Access, however, is not the only issue. For those who are able to receive medical and surgical treatment, the recovery and healing process presents its own unique challenges. Firstly, while an operation might rectify the immediate injury at hand, the underlying problems these patients experience often go unaddressed. As Alex Bax, Chief Executive of homeless healthcare charity Pathway, has observed: “A man might be in hospital for a broken leg but the fact that he has uncontrolled diabetes, has trenchfoot, and is an alcoholic is not seen as the orthopaedic surgeon’s problem.” Secondly, such patients can often find themselves discharged back onto the street or into precarious housing, neither of which is conducive to post-operative recovery. Unsurprisingly, studies suggest that homeless patients are therefore more likely to experience post-discharge wound complications and unplanned readmissions to hospital.
Once again, the modernity of medical therapies and surgical techniques finds itself at odds with the harsh realities of poverty. As Manchester GP Gerry O’Shea astutely notes: “Homeless patients come into hospital and get this hi-tech medicine but are then sent back on the streets where there’s nothing for them.”
These complex problems clearly do not have a single, easy fix. However, those working in the field of inclusion health frequently emphasize two key areas for improvement. Firstly, nurses, doctors, and surgeons must understand that the reluctance of homeless patients to utilize healthcare services, attend follow-up appointments, and adhere to strict regimens for treatment and post-operative recovery does not stem from an irrational rejection of medical and surgical expertise; rather, when weighed against previous negative experiences and competing needs for survival, choosing to avoid the hospital or the operating theatre can appear as an act of self-preservation. Healthcare services for homeless individuals must be designed with sufficient flexibility and reflexivity to respond to these experiences and meet these needs if they are to be fit for purpose.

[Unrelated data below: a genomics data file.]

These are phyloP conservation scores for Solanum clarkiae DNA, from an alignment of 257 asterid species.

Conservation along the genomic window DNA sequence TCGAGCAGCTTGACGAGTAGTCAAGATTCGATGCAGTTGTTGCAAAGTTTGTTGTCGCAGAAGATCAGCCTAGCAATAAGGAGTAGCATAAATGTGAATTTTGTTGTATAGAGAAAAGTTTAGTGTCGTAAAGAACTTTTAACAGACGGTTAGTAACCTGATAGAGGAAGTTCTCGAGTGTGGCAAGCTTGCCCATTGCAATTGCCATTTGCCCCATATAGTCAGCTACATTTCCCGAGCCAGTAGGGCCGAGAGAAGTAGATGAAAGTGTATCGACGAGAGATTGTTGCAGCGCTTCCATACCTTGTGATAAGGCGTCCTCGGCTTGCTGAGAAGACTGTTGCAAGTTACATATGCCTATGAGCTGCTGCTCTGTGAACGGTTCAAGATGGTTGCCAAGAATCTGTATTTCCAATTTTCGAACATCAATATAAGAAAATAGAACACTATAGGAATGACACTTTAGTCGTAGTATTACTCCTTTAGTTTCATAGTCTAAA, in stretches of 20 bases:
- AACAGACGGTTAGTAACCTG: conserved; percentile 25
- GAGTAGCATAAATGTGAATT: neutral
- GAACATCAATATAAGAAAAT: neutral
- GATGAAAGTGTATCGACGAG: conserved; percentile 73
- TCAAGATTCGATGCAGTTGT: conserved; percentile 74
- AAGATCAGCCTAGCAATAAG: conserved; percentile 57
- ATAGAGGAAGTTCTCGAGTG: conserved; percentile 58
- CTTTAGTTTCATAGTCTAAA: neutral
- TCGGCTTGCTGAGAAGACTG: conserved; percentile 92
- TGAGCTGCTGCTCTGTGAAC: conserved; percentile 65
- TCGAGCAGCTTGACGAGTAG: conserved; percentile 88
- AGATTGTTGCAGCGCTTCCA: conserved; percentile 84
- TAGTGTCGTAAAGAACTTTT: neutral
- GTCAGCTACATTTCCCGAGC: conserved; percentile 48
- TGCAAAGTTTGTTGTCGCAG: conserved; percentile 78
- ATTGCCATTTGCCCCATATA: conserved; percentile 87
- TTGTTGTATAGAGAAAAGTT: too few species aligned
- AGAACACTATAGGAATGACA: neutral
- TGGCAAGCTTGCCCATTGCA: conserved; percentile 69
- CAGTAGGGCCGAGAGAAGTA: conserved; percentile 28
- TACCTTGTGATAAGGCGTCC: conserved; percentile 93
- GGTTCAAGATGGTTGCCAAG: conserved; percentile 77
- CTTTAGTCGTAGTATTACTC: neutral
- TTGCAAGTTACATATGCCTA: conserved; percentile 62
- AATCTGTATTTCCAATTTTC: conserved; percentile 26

Secondly, inclusion health specialists frequently emphasise that one vital solution to the significant problems facing homeless patients is not ‘hi-tech’ medical and surgical innovations, but rather something altogether more fundamental: housing. This argument is central to the work of organisations and initiatives such as Pathway, Housing First England, and Time to Heal, who recognize that stable accommodation – without the attachment of restrictive and unrealistic eligibility requirements – must be prioritized before other medical, psychological, and social needs can be met. Without such efforts, the tragic costs of poverty and homelessness will continue to outweigh even the most pioneering of innovations in modern medicine and surgery.
 On the NHS and post-war modernity, see Roberta Bivins, Contagious Communities: Medicine, Migration, and the NHS in Post-War Britain (Oxford: Oxford University Press, 2015).